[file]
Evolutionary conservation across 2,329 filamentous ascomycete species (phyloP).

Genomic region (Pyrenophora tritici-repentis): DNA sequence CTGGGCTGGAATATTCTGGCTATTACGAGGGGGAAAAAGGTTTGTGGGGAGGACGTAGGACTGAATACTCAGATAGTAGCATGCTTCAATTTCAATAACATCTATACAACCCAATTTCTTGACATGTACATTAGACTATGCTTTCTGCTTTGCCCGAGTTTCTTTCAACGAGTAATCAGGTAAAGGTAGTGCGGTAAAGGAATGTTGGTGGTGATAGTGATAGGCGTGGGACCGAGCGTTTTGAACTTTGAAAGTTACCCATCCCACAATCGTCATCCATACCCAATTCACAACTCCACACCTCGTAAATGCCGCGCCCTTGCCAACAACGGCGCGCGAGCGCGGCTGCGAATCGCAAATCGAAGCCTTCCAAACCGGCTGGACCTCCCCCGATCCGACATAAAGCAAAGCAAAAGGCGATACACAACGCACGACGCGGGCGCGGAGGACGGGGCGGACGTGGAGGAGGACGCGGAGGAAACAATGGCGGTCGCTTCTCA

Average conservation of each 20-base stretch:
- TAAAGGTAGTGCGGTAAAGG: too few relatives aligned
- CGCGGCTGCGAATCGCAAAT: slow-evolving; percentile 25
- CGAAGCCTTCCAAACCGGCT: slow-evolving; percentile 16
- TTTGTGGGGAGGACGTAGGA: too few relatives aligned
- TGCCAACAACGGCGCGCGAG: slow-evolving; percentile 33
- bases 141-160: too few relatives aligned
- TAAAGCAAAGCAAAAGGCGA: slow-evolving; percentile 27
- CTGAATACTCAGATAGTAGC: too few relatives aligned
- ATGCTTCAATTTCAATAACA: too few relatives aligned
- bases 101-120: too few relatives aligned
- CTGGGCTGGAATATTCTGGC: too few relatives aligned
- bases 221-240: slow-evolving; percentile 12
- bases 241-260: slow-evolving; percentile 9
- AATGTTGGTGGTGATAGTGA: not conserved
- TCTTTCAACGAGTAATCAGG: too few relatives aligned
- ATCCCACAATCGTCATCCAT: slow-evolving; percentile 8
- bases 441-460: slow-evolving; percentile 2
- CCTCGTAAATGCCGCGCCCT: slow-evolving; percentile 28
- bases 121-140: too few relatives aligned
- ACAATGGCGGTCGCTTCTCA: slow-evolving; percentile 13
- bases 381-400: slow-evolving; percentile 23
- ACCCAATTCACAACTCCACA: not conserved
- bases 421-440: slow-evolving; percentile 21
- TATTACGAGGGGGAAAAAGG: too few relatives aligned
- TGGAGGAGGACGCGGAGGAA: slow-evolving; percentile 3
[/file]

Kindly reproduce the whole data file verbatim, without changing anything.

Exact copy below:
Evolutionary conservation across 2,329 filamentous ascomycete species (phyloP).

Genomic region (Pyrenophora tritici-repentis): DNA sequence CTGGGCTGGAATATTCTGGCTATTACGAGGGGGAAAAAGGTTTGTGGGGAGGACGTAGGACTGAATACTCAGATAGTAGCATGCTTCAATTTCAATAACATCTATACAACCCAATTTCTTGACATGTACATTAGACTATGCTTTCTGCTTTGCCCGAGTTTCTTTCAACGAGTAATCAGGTAAAGGTAGTGCGGTAAAGGAATGTTGGTGGTGATAGTGATAGGCGTGGGACCGAGCGTTTTGAACTTTGAAAGTTACCCATCCCACAATCGTCATCCATACCCAATTCACAACTCCACACCTCGTAAATGCCGCGCCCTTGCCAACAACGGCGCGCGAGCGCGGCTGCGAATCGCAAATCGAAGCCTTCCAAACCGGCTGGACCTCCCCCGATCCGACATAAAGCAAAGCAAAAGGCGATACACAACGCACGACGCGGGCGCGGAGGACGGGGCGGACGTGGAGGAGGACGCGGAGGAAACAATGGCGGTCGCTTCTCA

Average conservation of each 20-base stretch:
- TAAAGGTAGTGCGGTAAAGG: too few relatives aligned
- CGCGGCTGCGAATCGCAAAT: slow-evolving; percentile 25
- CGAAGCCTTCCAAACCGGCT: slow-evolving; percentile 16
- TTTGTGGGGAGGACGTAGGA: too few relatives aligned
- TGCCAACAACGGCGCGCGAG: slow-evolving; percentile 33
- bases 141-160: too few relatives aligned
- TAAAGCAAAGCAAAAGGCGA: slow-evolving; percentile 27
- CTGAATACTCAGATAGTAGC: too few relatives aligned
- ATGCTTCAATTTCAATAACA: too few relatives aligned
- bases 101-120: too few relatives aligned
- CTGGGCTGGAATATTCTGGC: too few relatives aligned
- bases 221-240: slow-evolving; percentile 12
- bases 241-260: slow-evolving; percentile 9
- AATGTTGGTGGTGATAGTGA: not conserved
- TCTTTCAACGAGTAATCAGG: too few relatives aligned
- ATCCCACAATCGTCATCCAT: slow-evolving; percentile 8
- bases 441-460: slow-evolving; percentile 2
- CCTCGTAAATGCCGCGCCCT: slow-evolving; percentile 28
- bases 121-140: too few relatives aligned
- ACAATGGCGGTCGCTTCTCA: slow-evolving; percentile 13
- bases 381-400: slow-evolving; percentile 23
- ACCCAATTCACAACTCCACA: not conserved
- bases 421-440: slow-evolving; percentile 21
- TATTACGAGGGGGAAAAAGG: too few relatives aligned
- TGGAGGAGGACGCGGAGGAA: slow-evolving; percentile 3